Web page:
Haran fire case escalates to UN
by ZEA IO MING C. CAPISTRANO
DAVAO CITY — Human rights group Karapatan has made a formal complaint to the United Nations (UN) on the burning of makeshift shelters and a church-owned dormitory which housed at least 700 Lumad evacuees.
In their complaint letter addressed to UN Special Rapporteur on the Rights of Internally Displaced Persons Chaloka Beyani, Karapatan said:
“The continuing harassment on the Lumad evacuees seeking refuge at the UCCP Haran, and the insistence of state agencies to force them back to their communities, show a lack of understanding of their plight and a lack of concern for their safety and welfare.”
The letter, dated February 29, 2016, was submitted during the 31st United Nations Human Rights Council session in Geneva, Switzerland through Karapatan Secretary General Cristina Palabay.
Palabay, together with Michelle Campos, daughter of slain Lumad leader Dionel Campos, and Karapatan Caraga coordinator Naty Castro were in the said session to raise awareness on the killings and forcible evacuation in the Philippines, including that of indigenous rights defenders and their communities.
“We are submitting this letter of allegation for your consideration and to investigate, make recommendation/s or take any appropriate action/s regarding the human rights violations committed by the Philippine military in the UCCP evacuation center for indigenous people in Davao City, Philippines,” the letter reads.
On February 24, fire gutted the makeshift shelter houses of the Lumad and the dormitory owned by the United Church of Christ in the Philipppines. Five indigenous peoples were hurt during the incident, including small children.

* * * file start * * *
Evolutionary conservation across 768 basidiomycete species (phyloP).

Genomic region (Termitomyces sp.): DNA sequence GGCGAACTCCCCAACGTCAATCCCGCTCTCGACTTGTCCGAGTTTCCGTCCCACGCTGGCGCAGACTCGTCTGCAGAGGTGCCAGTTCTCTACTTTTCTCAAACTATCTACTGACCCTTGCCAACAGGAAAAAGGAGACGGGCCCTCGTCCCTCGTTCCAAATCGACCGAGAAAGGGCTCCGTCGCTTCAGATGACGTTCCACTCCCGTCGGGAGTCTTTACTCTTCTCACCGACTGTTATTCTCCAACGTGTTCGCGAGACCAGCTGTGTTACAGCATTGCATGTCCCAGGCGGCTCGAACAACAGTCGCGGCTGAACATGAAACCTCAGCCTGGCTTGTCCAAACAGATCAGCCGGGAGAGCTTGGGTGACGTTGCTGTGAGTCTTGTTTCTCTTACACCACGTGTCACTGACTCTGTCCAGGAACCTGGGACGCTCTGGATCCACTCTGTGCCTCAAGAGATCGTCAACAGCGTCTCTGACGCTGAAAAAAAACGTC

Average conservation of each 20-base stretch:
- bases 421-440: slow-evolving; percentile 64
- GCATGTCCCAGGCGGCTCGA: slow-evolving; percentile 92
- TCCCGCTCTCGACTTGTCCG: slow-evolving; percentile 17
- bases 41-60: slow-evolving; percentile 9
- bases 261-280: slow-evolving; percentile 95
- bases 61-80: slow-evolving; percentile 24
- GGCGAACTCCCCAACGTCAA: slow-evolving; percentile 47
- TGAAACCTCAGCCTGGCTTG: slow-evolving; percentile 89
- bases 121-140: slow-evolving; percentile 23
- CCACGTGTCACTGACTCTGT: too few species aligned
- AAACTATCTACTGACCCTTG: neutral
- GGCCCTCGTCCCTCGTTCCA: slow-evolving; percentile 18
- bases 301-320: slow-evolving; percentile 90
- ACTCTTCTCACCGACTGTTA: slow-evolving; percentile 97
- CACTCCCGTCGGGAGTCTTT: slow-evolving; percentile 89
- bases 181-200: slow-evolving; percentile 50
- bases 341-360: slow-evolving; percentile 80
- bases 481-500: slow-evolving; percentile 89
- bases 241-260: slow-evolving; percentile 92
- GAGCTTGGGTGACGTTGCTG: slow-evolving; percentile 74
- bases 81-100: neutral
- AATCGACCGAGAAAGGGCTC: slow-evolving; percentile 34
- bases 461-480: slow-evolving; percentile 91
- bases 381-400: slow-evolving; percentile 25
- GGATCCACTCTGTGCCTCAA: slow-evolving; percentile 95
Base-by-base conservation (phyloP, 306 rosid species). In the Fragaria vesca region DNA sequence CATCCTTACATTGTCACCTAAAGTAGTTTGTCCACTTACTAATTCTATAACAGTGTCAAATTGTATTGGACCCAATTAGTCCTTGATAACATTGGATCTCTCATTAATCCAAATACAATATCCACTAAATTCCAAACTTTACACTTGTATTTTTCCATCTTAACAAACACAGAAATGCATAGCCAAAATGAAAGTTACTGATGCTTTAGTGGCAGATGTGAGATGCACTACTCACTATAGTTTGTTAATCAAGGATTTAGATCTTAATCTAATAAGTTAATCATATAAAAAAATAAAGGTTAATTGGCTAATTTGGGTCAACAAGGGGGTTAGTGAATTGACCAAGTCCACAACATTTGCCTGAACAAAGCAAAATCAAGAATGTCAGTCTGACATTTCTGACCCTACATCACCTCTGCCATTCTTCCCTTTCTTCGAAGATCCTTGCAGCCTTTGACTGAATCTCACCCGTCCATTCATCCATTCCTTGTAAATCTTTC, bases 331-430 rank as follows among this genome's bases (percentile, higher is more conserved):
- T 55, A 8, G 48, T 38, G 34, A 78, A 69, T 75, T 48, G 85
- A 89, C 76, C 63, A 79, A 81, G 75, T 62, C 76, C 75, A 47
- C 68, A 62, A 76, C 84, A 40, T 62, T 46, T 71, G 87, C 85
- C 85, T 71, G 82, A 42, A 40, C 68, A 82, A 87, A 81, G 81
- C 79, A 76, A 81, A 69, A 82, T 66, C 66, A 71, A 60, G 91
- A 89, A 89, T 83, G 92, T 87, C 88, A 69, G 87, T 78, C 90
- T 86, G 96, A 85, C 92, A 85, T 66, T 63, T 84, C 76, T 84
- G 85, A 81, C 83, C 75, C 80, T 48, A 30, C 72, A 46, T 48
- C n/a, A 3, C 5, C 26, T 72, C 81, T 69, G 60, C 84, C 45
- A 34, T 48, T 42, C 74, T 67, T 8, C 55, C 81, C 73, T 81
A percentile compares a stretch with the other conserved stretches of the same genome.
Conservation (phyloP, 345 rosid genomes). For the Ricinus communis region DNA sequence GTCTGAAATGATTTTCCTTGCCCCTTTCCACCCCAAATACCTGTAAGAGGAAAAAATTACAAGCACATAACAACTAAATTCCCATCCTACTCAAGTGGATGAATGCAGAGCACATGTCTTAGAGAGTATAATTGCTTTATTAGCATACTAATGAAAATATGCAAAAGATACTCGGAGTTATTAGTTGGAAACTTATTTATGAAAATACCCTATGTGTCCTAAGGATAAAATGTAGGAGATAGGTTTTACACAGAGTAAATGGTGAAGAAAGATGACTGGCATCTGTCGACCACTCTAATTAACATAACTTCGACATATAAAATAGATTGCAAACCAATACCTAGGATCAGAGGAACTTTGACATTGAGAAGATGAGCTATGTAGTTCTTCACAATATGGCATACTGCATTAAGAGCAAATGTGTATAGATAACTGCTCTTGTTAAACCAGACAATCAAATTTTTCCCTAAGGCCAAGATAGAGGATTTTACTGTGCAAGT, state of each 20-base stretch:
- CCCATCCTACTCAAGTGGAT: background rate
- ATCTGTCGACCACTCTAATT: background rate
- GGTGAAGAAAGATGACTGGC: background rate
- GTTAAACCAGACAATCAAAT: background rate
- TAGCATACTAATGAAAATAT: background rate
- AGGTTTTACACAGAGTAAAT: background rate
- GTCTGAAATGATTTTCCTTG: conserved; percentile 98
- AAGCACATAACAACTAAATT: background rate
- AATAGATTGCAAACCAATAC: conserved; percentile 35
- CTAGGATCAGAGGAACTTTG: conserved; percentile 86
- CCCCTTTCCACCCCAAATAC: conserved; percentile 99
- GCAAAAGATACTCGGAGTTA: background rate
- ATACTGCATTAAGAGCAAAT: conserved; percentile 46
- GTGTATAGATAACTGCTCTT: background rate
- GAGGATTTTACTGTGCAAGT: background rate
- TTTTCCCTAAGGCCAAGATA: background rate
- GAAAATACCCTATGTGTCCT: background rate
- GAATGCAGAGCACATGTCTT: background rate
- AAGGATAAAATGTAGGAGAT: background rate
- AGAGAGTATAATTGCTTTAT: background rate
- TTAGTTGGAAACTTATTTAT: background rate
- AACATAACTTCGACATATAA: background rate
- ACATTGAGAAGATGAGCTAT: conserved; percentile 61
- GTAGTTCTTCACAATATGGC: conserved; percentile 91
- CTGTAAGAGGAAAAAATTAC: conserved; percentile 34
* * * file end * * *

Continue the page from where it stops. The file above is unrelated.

Related story: Calls to investigate Haran fire snowball
The evacuees started to arrive at the UCCP Haran by batches in February 2015. Most them are from Talaingod and Kapalong, Davao del Norte, while a number came from Kitaotao in Bukidnon province. The Lumad fled their communities because of militarization and the harassment from Alamara militia forces occupying their communities. The residents reported that the Alamara are forcibly recruiting them into the paramilitary group.
In Geneva, Palabay said institutions, organizations and individuals from Canada, the Netherlands, Rome, and Australia also condemned the deliberate burning of the Lumad evacuation center and wrote statements and appeals calling on President Benigno Aquino to stop the harassment of Lumad evacuees and to stop military operations in civilian communities.
The United Church of Canada, Netherlands Philippines Solidarity Committee, International Coalition for Human Rights in the Philippines Canada, Sisters of Our Lady of Sion Australia, Consiglio Metropolitano Partecipato Rome, and Palestina nel Cuore Committee of Rome are among the said organizations.
In July 2015, Beyani was in the Philippines for an official visit to investigate the human rights situation of internally displaced persons in typhoon Haiyan-affected communities, as well as those affected by mining activities of multinational corporations.
He also visited the UCCP Haran compound and had a dialogue with tribal leaders who spoke about how their lives have been jeopardized due to military operations in their areas. (davaotoday.com)